With the defeat in World War 1, the Austro-Hungarian Empire was broken up, and Austrian politics entered a period of turbulence. Trying to keep Austria independent from Germany while having its own version of Fascism ultimately failed, when on the morning of 12 March 1938, the 8th Army of the German Wehrmacht crossed the border into Austria, effecting the Anschluss, the annexation of Austria into Greater Germany. The troops were greeted by cheering Austrians with Nazi salutes, Nazi flags, and flowers. That afternoon, the Austrian-born Führer Adolf Hitler, crossed the border at his birthplace, Braunau am Inn. The enthusiasm displayed toward Hitler and the German troops surprised both Nazis and non-Nazis, as most people had believed that a majority of Austrians opposed the Anschluss. The Austrian army with its eight infantry divisions and other units were absorbed into the Wehrmacht, and Austrian units would play an important role in the coming war.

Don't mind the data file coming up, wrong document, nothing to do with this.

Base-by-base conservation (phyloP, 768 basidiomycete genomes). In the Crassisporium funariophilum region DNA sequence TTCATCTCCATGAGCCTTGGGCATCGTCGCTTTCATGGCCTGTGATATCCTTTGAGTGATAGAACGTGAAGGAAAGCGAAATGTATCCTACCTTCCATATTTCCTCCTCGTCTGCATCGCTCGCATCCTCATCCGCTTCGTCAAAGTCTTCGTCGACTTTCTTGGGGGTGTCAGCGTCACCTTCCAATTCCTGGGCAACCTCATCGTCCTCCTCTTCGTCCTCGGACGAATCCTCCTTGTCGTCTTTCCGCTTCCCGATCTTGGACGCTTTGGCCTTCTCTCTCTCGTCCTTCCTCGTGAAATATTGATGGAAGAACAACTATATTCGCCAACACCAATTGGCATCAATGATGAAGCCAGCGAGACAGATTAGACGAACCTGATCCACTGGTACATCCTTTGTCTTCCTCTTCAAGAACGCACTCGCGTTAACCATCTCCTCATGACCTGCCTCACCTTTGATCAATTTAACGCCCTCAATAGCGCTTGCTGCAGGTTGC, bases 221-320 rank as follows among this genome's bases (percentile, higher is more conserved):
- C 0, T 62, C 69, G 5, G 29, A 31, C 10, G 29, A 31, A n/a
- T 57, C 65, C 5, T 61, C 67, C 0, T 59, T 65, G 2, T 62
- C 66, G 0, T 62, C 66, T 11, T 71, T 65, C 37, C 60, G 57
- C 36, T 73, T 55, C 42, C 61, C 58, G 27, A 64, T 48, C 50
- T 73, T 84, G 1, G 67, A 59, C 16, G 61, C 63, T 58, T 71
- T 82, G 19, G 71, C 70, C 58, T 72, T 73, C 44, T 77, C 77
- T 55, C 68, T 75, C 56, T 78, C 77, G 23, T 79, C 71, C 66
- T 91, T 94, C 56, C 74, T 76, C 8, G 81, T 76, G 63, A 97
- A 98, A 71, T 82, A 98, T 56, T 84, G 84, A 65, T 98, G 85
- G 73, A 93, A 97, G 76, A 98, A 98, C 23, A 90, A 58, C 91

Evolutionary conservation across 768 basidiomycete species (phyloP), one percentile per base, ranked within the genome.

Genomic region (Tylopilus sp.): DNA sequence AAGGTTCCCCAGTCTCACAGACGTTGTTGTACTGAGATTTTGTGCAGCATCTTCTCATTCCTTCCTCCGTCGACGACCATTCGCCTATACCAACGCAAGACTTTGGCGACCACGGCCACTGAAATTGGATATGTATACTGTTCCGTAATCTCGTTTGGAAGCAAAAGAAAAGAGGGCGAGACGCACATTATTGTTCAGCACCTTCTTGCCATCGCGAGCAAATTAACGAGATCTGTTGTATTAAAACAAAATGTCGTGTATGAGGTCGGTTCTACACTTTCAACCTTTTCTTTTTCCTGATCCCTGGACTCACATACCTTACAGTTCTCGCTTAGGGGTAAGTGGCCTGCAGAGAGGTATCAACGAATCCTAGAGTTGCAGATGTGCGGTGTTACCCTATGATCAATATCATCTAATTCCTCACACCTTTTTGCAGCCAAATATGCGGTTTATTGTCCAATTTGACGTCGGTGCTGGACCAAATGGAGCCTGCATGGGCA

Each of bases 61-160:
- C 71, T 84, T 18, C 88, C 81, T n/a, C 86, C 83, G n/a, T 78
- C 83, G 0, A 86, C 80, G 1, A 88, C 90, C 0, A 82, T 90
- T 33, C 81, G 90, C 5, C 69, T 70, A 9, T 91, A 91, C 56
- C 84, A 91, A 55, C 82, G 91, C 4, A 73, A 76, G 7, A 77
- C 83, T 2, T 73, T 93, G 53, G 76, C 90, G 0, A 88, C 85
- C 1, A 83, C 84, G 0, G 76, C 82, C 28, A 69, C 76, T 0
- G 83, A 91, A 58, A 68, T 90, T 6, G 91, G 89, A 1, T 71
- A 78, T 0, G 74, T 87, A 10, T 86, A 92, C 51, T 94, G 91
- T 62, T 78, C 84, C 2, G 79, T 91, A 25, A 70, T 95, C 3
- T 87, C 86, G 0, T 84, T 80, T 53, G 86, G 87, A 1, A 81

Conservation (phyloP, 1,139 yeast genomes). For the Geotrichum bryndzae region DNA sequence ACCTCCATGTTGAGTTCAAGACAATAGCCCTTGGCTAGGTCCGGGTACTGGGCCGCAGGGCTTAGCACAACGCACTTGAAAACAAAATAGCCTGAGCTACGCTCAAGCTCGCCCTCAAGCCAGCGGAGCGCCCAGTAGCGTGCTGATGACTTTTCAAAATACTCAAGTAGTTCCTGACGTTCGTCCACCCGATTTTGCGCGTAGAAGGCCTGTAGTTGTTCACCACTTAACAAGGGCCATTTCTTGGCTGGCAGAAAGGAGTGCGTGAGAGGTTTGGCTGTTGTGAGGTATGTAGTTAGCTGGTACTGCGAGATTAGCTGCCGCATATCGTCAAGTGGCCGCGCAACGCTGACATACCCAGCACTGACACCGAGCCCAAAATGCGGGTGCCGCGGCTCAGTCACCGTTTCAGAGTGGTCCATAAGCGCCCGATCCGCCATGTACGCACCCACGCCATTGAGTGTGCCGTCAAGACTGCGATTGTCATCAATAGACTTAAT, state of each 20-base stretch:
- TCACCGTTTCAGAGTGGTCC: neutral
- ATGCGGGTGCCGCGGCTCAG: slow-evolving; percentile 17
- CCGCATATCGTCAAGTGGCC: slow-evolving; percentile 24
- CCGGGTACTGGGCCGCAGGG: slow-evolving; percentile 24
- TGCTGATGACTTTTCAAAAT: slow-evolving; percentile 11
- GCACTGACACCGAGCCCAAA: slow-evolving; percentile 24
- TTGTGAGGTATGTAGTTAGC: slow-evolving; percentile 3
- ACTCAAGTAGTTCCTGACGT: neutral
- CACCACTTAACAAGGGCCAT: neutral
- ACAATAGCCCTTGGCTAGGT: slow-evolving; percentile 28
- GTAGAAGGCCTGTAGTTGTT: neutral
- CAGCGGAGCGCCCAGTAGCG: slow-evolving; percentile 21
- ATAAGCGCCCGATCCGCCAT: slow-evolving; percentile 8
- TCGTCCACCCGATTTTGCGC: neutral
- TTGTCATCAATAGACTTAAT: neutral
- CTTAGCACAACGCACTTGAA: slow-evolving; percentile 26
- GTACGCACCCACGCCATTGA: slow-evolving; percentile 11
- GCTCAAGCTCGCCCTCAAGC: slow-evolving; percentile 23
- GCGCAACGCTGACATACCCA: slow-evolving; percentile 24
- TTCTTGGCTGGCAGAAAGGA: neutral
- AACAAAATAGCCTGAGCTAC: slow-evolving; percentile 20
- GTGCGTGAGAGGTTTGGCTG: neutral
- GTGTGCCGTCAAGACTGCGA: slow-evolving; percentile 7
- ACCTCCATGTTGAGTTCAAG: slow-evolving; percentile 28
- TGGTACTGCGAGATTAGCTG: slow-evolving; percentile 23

When I first looked at the photo above, I thought it showed Germans and Hungarians, as Hungary was an ally of Germany. I learned soon that the three men in the front row with the ammo pouches were Austrians, and that both Austria and Hungary had kept much of the uniform style from the time of the empire. So what we see are new brothers-in-arms, the Austrians soon to be in German uniform, their fate tied to that of Germany and the leader who was born in their country. Some of the leading Nazis were Austrians, including several concentration camp commanders and staff, but somehow Austria managed to distance itself from Hitler’s Reich after the war, and paint the country as a victim, and the denazification process that took place in post-war Germany wasn’t implemented as strongly in Austria.